In a roundabout way, I'm answering your question by telling you that a separate forum will not help. Rather, there has to be an awareness on both sides, regarding the issues I've mentioned, to communicate for effectively.

    Zz.
     
    Last edited by a moderator: May 5, 2017
  6. Jul 15, 2011 #5

    jtbell

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    Ideally, people would put this sort of information in their profiles. If enough people did this, I'd check those profiles more often when answering a question from someone I don't remember from previous discussions.
     
  7. Jul 15, 2011 #6
    I take on board all the points made. Thanks. I have on occasions stated my level of experience in my posts, but not always to be fair.

    I've done a lot of study on this topic, but look for material that is pitched at a level I am comfortable with. So I wouldn't say that I am completely bamboozled by the topic and feel quite comfortable with some complex themes when they are pitched at the right level for me.

    I guess the main theme here is how can a newbie quickly get across his/her experience and level of expertise in the subject matter.

    I like jtbell's idea:

    Building on that, one idea might be to design a standard template that highlights experience / knowledge that all newbie's (And current member's) put in the signature. That way a mod can make sure that signature is completed correctly before answering a post?

    What do you think?
     
  8. Jul 15, 2011 #7

    Ryan_m_b

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    I've been lurking around this thread because I think it's a really interesting topic, I whole heartedly agree with ZapperZ. We should encourage people to post their expertise with the OP. I'm not sure what you mean by putting a standard template in a signature, do you mean writing your expertise in the area at the bottom of the post (where I've got an asimov quote?). I think that would be rather long and given the interdisciplinary nature of this site a bit unwieldy.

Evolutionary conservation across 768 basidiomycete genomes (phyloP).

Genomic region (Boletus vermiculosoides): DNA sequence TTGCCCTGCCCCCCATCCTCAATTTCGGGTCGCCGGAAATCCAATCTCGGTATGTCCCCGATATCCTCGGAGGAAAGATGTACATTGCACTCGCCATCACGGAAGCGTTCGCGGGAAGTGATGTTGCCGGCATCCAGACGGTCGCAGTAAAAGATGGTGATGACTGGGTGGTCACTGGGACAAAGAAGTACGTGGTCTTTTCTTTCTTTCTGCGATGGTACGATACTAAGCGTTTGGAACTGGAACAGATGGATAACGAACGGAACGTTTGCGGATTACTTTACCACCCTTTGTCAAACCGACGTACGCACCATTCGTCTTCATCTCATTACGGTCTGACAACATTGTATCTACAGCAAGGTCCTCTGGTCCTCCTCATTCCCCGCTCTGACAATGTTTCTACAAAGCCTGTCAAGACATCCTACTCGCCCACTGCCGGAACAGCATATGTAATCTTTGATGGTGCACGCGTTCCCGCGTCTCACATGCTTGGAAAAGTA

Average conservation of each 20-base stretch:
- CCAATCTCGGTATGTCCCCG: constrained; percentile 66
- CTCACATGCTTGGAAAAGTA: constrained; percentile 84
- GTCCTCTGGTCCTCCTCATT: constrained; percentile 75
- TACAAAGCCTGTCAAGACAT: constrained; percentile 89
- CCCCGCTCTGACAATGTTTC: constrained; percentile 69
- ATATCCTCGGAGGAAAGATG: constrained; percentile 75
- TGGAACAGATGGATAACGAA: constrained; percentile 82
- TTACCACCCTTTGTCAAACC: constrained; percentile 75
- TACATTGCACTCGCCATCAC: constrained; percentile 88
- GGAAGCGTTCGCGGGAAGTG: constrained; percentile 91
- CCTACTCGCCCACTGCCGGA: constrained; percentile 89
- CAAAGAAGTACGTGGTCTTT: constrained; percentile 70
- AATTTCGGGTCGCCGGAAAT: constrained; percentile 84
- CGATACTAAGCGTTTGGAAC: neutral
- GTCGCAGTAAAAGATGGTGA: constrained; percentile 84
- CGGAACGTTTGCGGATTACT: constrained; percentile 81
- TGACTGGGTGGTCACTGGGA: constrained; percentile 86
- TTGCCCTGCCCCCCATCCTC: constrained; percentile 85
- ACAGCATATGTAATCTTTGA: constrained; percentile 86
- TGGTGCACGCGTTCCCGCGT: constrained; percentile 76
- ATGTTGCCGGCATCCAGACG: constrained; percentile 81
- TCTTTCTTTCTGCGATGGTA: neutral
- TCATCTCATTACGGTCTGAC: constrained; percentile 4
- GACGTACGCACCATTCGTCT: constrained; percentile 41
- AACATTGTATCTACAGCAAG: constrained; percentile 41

However I do think it would be a good thing to make it site policy that a brief explanation of your understanding of the field should accompany the OP.
     
  9. Jul 15, 2011 #8
    A solution has been implemented
     
  10. Jul 15, 2011 #9

    Ryan_m_b

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    Seems good to me though people would still have to stress their expertise if their education/background doesn't fit the thread. Also our blog post counts have disappeared...
     
  11. Jul 15, 2011 #10
    I did mean where the asimov quote, yes. I like it there becasue it is always visible with a post and you don't have to click elsewhere to read.

    I'm not too sure what info would be usuful, but it doesn't have to be lots. Just somthing to give an indication.

    I thought of something like:

    ___________________
    Physics Qualifications:None Math Competency:Basic Algebra

    Relevant Material Studied:Teaching Company DVD's on Particle Physics for the non-physicists, Relativity for the non-scientist.
     
  12. Jul 15, 2011 #11

    Ryan_m_b

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    You may want to check the changes made on our faceplates <<<
     
  13. Jul 15, 2011 #12

    micromass

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    I like :smile: This will make our life much easier!!

    I hope the posters will fill in the relevant information.
     
  14. Jul 15, 2011 #13
    Opps! Missed this, sorry.

    Where is the solution please. Do you mean the 'About Me' tab in my profile?
     
  15. Jul 15, 2011 #14

    micromass

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    <<<<<<<<< look :smile: It presents the education level in the left column.
     
  16. Jul 15, 2011 #15

    dlgoff

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    Outstanding. :smile:
     
  17. Jul 15, 2011 #16
    Yeah, just noticed it in the forum. Fantastic. :smile:
     
  18. Jul 16, 2011 #17

    Ryan_m_b

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    Any chance of getting the blog count back or is there not enough space?